The English Essay and Essayists

The English Essay and Essayists

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The English Essay and Essayists

The English Essay and Essayists

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Excerpt

What is an essay? Perhaps the notions most widely prevalent with regard to this question are, first, that an essay is a composition comparatively short, and second, that it is something incomplete and unsystematic. The latter, clearly, was Johnson's conception, and he was not only a great lexicographer, but himself a notable essayist. He defines an essay to be "a loose sally of the mind, an irregular, indigested piece, not a regular and orderly performance." The Oxford English Dictionary combines the two conceptions. Its definition runs thus: "A composition of moderate length on any particular subject, or branch of a subject; originally implying want of finish, 'an irregular, indigested piece' (J.), but now said of a composition more or less elaborate in style, though limited in range." Both definitions are somewhat vague, and Johnson's is essentially negative--a sure sign of difficulty. But vague as they are, these definitions are too narrow and precise to embrace all essays so-called. If we conceive the essay to be short and incomplete, on the other hand we certainly conceive the treatise to be lengthy and systematic. But while Hume writes A Treatise of Human Nature, Locke writes An Essay concerning Human Understanding; and the latter work attempts as seriously as the former to be systematic, while it is the longer of the two.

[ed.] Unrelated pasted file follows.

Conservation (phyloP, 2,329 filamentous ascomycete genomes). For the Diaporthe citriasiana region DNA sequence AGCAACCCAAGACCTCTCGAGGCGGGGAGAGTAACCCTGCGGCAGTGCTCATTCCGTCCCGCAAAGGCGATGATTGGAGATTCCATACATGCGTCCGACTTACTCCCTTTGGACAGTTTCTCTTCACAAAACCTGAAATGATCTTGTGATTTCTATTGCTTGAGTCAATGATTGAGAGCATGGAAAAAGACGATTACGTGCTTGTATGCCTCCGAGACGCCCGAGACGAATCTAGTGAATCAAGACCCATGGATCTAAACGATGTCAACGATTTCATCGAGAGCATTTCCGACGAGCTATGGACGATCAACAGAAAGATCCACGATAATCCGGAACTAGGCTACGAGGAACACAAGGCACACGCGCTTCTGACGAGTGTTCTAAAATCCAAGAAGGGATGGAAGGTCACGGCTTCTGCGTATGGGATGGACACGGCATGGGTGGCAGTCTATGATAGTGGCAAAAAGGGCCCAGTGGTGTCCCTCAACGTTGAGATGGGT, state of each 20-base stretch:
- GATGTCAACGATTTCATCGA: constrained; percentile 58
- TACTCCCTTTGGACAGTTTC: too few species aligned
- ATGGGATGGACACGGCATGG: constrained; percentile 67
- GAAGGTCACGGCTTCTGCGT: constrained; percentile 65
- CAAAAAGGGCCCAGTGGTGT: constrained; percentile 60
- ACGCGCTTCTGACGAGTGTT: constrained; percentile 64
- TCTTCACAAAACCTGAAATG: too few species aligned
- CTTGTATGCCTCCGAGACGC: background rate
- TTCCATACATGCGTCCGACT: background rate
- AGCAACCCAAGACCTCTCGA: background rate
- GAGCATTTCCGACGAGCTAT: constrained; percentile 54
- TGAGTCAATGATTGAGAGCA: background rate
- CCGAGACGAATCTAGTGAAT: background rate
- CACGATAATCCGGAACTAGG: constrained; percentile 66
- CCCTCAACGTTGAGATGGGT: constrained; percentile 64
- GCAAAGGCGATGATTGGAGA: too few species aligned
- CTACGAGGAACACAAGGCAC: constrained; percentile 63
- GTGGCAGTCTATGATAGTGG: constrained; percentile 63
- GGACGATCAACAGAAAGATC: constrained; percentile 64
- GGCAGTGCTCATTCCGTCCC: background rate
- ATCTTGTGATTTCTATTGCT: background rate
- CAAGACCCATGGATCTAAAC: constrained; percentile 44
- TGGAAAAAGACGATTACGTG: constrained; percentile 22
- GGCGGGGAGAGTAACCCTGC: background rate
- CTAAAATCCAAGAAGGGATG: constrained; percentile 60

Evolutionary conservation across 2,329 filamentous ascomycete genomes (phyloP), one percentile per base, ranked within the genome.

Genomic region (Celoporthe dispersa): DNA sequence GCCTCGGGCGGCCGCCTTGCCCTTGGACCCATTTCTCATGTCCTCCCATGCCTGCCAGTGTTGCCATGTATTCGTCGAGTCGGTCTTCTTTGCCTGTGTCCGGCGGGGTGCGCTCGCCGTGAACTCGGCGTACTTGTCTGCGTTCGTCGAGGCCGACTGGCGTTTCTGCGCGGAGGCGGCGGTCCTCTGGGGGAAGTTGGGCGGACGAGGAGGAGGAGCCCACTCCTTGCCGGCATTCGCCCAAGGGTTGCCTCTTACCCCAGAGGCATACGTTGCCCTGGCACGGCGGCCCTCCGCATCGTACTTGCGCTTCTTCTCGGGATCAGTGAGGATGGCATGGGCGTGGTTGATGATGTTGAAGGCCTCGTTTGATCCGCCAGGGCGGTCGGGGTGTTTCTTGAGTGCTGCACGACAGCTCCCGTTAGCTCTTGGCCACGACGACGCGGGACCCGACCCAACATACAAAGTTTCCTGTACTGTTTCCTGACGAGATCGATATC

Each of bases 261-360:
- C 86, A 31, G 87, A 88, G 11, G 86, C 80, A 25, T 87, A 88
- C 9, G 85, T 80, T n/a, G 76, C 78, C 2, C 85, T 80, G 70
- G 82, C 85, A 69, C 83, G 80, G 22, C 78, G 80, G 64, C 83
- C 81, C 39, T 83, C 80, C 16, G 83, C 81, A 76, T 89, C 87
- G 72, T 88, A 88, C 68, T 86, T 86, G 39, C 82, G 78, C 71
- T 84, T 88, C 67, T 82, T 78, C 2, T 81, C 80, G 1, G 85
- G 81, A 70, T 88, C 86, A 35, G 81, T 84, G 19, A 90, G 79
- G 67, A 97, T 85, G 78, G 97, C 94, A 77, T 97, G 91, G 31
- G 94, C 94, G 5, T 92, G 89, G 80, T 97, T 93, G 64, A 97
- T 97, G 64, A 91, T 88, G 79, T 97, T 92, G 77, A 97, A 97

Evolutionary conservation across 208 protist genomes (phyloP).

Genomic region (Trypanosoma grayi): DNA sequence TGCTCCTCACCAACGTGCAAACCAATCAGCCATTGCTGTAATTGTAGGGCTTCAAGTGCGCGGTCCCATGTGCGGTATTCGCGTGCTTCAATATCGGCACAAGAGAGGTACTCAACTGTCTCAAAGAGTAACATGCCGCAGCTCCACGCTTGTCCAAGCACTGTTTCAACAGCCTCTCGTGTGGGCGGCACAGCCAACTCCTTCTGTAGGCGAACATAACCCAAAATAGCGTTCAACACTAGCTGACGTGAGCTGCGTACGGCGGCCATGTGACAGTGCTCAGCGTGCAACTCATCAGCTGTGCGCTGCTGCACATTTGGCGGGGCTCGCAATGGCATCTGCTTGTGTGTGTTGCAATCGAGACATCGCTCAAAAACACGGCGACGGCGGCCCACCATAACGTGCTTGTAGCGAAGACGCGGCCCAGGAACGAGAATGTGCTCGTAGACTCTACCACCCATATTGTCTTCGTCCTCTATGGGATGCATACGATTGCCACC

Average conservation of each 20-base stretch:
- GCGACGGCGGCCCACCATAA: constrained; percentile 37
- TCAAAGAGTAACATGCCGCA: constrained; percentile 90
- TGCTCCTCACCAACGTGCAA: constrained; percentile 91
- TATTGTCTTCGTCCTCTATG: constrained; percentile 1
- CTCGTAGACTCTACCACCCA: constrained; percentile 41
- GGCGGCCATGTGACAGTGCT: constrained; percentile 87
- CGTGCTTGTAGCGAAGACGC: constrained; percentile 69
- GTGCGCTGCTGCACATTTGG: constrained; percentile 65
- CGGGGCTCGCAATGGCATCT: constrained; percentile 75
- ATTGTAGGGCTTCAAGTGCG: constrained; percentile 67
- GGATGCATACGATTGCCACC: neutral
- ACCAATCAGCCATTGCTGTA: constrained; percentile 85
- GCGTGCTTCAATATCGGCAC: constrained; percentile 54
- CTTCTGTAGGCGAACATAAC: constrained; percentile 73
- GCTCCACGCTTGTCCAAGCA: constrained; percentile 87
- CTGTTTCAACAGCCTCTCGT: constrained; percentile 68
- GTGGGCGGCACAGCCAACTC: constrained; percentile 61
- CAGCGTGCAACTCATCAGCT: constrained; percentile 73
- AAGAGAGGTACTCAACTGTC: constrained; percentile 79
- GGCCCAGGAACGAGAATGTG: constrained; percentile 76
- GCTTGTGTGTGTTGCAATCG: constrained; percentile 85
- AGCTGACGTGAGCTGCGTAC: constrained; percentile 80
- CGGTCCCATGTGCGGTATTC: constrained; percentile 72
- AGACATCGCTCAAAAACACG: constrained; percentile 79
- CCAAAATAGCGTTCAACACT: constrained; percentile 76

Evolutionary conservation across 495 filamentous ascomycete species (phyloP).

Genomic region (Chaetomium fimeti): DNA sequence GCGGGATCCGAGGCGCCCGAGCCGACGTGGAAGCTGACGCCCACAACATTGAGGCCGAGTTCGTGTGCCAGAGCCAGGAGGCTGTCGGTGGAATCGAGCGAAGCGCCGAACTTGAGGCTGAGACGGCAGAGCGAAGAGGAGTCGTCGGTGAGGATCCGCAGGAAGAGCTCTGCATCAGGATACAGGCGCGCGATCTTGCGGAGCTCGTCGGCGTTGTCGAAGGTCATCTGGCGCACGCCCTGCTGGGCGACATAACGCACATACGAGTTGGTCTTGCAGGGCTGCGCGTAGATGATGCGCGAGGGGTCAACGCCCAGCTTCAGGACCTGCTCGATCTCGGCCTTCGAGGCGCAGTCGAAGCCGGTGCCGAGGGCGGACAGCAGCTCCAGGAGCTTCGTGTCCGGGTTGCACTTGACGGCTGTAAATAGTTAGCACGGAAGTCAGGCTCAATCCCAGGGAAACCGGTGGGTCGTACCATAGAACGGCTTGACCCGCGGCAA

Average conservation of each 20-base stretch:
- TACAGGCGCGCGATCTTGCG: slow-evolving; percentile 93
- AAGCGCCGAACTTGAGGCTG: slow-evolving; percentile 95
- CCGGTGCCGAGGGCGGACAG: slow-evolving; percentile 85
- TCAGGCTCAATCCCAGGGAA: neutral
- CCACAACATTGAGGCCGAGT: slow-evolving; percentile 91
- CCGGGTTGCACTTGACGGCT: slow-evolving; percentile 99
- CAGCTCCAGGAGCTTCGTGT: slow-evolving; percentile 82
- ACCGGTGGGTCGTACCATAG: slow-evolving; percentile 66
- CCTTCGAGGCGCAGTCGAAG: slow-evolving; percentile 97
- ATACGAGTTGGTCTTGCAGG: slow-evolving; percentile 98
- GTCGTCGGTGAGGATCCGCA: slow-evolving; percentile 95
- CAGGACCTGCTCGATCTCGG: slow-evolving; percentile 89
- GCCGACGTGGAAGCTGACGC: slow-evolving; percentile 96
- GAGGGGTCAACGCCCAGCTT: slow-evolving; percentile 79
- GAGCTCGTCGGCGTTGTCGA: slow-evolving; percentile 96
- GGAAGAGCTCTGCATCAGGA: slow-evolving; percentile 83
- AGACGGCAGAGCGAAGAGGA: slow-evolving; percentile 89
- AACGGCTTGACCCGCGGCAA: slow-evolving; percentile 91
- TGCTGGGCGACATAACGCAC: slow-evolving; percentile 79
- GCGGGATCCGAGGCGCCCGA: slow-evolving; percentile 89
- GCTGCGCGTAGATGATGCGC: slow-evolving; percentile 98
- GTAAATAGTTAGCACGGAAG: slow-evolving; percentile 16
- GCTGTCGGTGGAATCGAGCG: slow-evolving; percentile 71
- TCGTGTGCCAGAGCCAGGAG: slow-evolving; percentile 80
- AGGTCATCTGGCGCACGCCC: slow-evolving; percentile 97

At least, it may be thought, the essay is a species of prose . . .

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